In the first paragraph of the letter, the authors outline “the melancholy and very alarming Circumstances to which this Province, as well as America in general, is now reduced.” They condemn “taxes equally detrimental to the Commercial Interests of the Parent Country and her Colonies” as unconstitutional and go on to explain that their petitions for “these heavy and very threatening Grievances” have “not yet reach’d the Royal Ear.” They describe their previous attempts at redress including the authoring of the circular letter back in February as “decent, humble and truly loyal Applications and Petitions.” They assert that writing such a letter is a “Right in the American Subjects to unite in humble and dutiful Petitions to their gracious Sovereign, when they found themselves aggrieved.” A right they say was “expressly recognized at the glorious Revolution as the Birthright of an Englishmen.”
The following three paragraphs illustrate the deepening divide between the Crown’s representatives in Massachusetts and the colonists. First they mention the dissolution of the Massachusetts House of Representatives and then point out the governor’s refusal to reinstate the assembly as well as the secretary of state’s dismissal of their concerns. They go on to say that the “concern and perplexity” these issues cause “have been greatly aggravated, by a late Declaration of his Excellency Governor Bernard, that one or more Regiments may soon be expected in this Province.”
In the next paragraph, the selectmen claim that “there is in the Minds of many a prevailing Apprehension of an approaching War with France.” In The History of the Province of Massachusetts Bay from 1749-1774 historian Thomas Hutchinson argues that no one actually thought a war with France imminent. Rather, this was a pretense for colonists to furnish themselves with firearms as a sort of trial for how they would receive an open proposal for opposition. This also provided a pretext for the meeting that carried the weight of a war threat.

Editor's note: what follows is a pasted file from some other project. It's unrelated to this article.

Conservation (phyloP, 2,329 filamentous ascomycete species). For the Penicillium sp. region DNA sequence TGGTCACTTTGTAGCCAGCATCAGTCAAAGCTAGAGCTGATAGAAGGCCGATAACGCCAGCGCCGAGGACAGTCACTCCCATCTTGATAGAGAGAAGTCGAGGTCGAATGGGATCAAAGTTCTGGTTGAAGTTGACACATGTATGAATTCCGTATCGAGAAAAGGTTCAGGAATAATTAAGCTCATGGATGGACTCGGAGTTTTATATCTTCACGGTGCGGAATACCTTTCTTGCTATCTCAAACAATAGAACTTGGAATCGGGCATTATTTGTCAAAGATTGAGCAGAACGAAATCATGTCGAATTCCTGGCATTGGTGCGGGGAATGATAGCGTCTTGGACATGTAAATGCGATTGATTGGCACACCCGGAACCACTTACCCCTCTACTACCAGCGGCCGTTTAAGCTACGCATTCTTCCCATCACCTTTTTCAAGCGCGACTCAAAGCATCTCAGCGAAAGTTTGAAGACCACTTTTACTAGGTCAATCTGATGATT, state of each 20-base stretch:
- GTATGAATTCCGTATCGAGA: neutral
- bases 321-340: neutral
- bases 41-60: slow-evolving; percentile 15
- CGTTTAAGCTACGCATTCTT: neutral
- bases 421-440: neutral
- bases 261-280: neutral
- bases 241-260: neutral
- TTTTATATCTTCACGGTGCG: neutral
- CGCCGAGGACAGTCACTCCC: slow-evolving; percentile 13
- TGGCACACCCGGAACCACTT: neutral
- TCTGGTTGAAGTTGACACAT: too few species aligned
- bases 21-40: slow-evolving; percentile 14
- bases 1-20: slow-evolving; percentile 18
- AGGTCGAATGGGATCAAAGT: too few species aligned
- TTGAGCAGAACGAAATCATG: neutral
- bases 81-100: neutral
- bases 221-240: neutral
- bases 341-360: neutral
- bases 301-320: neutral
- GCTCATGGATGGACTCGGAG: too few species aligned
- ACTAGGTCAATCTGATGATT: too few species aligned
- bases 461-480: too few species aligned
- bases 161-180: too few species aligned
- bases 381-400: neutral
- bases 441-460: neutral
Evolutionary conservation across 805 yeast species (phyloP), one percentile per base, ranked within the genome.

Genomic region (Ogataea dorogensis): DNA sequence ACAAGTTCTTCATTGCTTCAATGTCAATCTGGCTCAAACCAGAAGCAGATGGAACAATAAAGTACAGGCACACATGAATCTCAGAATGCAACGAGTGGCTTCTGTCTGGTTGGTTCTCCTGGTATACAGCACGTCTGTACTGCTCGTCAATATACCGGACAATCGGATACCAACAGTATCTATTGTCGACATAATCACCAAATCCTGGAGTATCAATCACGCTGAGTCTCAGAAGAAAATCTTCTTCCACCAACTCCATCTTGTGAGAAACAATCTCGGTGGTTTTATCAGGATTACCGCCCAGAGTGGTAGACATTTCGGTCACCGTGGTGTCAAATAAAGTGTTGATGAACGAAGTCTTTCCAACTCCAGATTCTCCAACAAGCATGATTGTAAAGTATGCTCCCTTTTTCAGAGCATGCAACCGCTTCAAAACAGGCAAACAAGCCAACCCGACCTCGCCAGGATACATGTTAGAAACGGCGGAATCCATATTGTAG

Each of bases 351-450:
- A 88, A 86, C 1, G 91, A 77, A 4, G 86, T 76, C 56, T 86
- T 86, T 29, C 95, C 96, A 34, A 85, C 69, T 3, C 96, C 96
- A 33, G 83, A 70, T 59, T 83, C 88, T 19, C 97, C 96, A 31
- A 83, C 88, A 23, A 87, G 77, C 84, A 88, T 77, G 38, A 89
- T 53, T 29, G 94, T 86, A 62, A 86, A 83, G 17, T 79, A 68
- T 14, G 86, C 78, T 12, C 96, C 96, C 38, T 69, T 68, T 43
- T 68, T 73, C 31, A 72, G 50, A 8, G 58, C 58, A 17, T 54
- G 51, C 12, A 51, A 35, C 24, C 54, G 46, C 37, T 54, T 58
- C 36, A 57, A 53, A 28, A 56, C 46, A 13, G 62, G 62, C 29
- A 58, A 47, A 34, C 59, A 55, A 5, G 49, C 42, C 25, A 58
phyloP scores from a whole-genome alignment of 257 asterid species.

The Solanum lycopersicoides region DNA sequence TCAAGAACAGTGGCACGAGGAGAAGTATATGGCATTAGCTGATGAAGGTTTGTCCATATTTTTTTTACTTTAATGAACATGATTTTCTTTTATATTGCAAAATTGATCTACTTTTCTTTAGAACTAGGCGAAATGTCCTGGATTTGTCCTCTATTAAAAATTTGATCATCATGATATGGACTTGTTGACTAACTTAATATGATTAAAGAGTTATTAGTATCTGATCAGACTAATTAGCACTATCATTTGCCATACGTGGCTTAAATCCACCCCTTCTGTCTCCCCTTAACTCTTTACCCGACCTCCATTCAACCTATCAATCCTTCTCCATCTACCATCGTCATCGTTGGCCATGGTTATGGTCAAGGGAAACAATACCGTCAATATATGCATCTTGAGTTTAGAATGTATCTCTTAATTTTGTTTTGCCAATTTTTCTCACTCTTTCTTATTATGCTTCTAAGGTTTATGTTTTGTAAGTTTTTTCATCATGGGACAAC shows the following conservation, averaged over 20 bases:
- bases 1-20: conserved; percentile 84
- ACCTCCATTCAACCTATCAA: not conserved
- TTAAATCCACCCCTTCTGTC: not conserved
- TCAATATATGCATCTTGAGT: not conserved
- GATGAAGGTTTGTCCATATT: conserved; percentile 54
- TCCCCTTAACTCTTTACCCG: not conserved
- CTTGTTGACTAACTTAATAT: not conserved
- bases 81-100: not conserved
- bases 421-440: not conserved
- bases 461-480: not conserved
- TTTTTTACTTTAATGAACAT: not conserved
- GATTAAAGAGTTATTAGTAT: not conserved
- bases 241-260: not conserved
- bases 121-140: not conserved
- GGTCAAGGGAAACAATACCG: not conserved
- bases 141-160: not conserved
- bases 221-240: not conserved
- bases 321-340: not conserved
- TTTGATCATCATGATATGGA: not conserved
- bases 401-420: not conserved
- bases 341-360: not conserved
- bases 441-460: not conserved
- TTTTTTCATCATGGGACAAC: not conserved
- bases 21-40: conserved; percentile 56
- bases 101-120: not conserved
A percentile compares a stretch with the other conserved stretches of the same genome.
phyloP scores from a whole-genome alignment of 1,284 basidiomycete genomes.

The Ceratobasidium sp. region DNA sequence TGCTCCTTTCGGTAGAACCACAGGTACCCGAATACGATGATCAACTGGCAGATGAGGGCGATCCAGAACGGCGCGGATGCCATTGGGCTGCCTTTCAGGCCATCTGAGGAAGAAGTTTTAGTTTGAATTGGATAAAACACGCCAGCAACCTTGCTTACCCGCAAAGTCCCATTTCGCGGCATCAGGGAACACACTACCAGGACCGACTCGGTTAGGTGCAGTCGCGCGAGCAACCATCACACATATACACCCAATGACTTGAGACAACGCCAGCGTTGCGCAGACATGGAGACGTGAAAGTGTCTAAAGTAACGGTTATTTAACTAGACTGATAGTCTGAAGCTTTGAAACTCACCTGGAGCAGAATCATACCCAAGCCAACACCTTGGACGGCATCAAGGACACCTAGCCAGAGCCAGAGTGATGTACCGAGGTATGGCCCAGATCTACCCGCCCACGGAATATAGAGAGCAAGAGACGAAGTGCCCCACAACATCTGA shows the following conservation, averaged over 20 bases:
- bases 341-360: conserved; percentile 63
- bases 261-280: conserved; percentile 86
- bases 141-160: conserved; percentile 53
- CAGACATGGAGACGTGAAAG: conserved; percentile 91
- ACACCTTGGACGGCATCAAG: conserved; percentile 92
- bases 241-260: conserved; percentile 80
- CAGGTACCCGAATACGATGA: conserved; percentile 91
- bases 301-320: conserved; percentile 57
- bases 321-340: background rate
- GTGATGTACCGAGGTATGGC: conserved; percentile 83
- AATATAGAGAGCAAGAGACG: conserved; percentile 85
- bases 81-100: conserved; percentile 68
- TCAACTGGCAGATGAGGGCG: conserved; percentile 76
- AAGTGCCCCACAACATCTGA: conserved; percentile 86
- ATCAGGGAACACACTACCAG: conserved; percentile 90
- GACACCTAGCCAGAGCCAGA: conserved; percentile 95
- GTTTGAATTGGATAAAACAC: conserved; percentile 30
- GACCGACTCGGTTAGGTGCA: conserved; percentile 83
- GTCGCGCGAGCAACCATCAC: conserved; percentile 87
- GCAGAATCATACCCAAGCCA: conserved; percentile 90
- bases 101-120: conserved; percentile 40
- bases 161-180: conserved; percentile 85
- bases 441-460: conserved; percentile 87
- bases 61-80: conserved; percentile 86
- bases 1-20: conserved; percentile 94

The last three paragraphs reiterate the importance of a meeting to discuss constitutional grievances and takes pains to show deference to the King. The authors claim that the delegates at the convention “must tend to the real Service of our Gracious Sovereign, and the Welfare of his Subjects,” which echoes deferential language earlier in the document that refer to the their “humble and dutiful Petitions to their gracious Sovereign.” This language can be seen as an attempt to insulate the authors from charges of sedition and also as an appeal to those colonists that might be far more loyal to the Crown than some of the selectmen of Boston.